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Queens Chronicle

Enrollment Services Center Unveiled At LaGuardia College

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Posted: Thursday, June 9, 2005 12:00 am

The unveiling of a sleek new student enrollment center at LaGuardia Community College in Long Island City provided City Councilman Eric Gioia and Council Speaker Gifford Miller a choice opportunity to take shots at the mayor’s West Side Stadium plans.

Economic opportunity, Miller said to cheers at the ribbon-cutting on Monday, “is about investing in top-quality institutions, not football stadiums.”

The 22,000-square-foot enrollment center will house a “one-stop center” where students will be able to get advice on financial aid, registration and academic planning without having to go from office to office. Miller led the campaign for $7.3 million in capital funding from the City Council that paid for the center.

On Monday, Kwame Annar-Mensah, a first-semester student from Ghana, registered for Biochemistry, English 102 and Developmental Psychology at the new center, with the help of one of the roving advisors. “It really has a big-school feel,” he said of the center, which houses dozens of computers in a bright, windowed room that allows students to take care of their academic and financial concerns.

Giving it that “big-school feel” was exactly what the planners had in mind. Located in the former Sunshine Biscuit factory at 29-10 Thomson Avenue, the building is in the process of a larger remodelling that will include elevators, a new roof and classrooms, faculty offices and labs on the 8th and 9th floors.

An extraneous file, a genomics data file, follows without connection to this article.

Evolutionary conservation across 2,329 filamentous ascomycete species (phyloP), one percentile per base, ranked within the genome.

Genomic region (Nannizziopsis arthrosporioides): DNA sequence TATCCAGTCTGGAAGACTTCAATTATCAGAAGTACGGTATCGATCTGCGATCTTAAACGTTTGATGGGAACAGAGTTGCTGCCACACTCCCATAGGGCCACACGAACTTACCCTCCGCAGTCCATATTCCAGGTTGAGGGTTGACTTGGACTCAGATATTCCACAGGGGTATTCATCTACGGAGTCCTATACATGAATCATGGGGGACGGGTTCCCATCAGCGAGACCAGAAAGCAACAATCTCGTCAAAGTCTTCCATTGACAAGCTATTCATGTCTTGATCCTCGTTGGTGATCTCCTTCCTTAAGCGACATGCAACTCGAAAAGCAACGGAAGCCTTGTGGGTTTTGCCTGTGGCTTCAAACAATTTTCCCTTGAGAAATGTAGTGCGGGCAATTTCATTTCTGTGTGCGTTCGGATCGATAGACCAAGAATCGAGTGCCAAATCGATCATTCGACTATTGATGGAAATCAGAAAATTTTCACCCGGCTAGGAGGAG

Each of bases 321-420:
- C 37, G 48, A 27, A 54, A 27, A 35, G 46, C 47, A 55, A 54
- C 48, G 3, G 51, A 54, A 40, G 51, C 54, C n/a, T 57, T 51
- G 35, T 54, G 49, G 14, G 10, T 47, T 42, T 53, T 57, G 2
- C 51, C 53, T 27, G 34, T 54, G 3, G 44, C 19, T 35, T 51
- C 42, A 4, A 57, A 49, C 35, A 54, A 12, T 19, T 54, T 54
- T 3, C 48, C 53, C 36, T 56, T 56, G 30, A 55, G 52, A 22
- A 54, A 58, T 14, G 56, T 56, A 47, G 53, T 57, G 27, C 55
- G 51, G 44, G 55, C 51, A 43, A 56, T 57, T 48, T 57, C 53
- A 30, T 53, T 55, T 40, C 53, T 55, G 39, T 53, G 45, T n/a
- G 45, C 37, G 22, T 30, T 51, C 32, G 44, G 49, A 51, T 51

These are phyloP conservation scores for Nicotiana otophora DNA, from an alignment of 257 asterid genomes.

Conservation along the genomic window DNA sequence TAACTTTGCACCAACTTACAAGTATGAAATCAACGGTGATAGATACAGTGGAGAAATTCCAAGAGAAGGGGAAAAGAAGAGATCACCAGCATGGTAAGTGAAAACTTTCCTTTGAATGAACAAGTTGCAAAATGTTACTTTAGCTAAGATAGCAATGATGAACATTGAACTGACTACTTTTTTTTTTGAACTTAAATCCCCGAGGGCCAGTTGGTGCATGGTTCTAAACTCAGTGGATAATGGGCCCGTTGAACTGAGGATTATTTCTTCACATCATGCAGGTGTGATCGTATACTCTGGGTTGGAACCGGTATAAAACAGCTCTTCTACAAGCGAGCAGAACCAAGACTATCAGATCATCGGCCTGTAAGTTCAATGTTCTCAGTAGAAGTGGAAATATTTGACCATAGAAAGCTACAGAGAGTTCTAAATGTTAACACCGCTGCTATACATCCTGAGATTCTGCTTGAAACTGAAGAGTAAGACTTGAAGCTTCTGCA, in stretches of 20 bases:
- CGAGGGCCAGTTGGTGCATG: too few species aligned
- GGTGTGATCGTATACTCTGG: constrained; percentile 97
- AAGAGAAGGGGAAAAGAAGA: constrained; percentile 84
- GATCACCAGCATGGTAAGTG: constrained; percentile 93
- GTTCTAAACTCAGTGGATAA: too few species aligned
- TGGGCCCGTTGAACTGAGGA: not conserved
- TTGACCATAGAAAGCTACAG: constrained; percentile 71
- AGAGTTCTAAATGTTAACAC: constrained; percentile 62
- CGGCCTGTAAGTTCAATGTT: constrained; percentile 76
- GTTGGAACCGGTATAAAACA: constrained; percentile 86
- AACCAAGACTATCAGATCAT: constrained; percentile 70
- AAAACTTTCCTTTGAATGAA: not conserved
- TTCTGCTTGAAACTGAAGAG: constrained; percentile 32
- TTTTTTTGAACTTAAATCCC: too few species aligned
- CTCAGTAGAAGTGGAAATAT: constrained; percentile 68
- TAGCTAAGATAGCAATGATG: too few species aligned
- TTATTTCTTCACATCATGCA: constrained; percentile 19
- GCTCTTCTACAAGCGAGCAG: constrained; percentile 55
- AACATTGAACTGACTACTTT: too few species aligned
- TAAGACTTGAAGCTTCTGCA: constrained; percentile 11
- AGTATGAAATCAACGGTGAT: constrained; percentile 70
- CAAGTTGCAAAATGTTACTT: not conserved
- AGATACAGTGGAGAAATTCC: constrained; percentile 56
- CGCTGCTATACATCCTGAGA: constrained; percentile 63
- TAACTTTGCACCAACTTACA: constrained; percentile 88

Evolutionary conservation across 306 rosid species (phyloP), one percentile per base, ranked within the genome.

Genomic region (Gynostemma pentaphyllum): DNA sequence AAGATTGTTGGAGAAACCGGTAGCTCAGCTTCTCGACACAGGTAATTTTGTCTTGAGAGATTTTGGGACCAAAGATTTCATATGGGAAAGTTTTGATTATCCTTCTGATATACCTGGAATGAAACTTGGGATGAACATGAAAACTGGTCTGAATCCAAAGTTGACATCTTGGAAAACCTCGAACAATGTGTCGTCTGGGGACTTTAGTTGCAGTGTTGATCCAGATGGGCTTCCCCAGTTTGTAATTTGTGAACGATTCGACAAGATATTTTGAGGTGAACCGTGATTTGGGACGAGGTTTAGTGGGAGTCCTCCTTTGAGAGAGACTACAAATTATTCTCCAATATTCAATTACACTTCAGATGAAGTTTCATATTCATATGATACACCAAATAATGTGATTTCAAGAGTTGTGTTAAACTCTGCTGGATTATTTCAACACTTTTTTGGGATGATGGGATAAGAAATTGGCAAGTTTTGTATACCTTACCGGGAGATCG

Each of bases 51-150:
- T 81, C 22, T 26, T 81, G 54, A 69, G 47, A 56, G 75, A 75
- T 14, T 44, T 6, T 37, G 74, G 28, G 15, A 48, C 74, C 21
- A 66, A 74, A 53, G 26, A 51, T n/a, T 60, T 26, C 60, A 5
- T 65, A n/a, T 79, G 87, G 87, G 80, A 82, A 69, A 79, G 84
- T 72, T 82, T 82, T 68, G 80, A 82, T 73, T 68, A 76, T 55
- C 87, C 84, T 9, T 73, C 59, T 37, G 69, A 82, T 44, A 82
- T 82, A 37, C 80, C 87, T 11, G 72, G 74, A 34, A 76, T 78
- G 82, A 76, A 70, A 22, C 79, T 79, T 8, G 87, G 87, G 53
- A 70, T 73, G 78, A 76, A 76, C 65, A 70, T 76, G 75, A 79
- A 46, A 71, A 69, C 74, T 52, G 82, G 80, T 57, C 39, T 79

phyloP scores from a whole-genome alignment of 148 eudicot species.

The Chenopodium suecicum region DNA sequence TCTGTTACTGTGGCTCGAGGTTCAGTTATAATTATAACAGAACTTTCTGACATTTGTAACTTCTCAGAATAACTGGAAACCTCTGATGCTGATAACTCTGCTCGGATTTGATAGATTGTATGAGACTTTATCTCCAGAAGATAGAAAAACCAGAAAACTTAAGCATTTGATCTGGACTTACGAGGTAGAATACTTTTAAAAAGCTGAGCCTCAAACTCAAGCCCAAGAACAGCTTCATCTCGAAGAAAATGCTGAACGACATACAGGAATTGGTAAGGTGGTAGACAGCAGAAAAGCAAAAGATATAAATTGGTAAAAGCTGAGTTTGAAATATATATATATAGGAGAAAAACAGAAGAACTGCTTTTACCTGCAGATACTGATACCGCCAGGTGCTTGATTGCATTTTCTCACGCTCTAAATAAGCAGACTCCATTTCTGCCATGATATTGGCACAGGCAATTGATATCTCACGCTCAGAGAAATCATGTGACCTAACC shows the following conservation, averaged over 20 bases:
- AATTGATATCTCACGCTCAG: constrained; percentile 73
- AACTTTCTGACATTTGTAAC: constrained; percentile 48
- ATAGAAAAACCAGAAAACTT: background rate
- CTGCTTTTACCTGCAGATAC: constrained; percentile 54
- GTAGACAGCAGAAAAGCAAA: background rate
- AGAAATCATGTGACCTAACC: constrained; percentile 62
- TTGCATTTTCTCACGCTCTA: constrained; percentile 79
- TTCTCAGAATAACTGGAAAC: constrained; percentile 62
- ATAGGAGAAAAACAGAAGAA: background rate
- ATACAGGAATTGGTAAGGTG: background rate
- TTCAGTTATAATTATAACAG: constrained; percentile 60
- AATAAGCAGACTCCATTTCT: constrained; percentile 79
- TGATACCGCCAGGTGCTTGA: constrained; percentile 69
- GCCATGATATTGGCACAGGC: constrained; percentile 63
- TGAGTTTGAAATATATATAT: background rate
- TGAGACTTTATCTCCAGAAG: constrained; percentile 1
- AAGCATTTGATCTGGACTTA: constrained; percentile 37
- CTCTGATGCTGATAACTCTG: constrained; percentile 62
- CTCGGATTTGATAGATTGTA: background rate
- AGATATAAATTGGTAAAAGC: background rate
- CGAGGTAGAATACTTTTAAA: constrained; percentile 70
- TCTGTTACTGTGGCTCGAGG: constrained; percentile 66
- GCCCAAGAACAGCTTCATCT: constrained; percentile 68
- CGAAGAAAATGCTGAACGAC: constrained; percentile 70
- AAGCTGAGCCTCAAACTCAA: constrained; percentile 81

The college, part of the CUNY system, expects the state to match the city’s $7.3 million, along with another $1 million from the Borough President’s Office. Vice President of Admission Richard Elliot said the school is expecting another $19 million from the City Council to complete the work.

“This year our enrollment has increased substantially,” he said, “and we expect it to continue.” Currently 13,500 students are enrolled in credit classes, with an additional 30,000 students in adult and continuing education. In addition, two public high schools, Middle College High School and International High School call the LaGuardia campus home.

LaGuardia College students, largely recent immigrants and from working-class backgrounds, come from over 150 different countries and speak more than 110 languages. Gioia said this funding reinforces the American dream. “If you are willing to work really hard,” he said, “you will have access to opportunity.”

Not missing a beat, he added that the school was a stone’s throw from the Sunnyside railyards. “Maybe we could use a platform there,” Gioia half-joked, “maybe the Mets could play there, maybe the Jets could play there.”

Jose Plasencia, an educational planner at the college, staffs the desk for three hours a day like the rest of the advisement staff. With all three offices in one place, he said, “A student can walk in the door and get as much assistance as he or she needs.”

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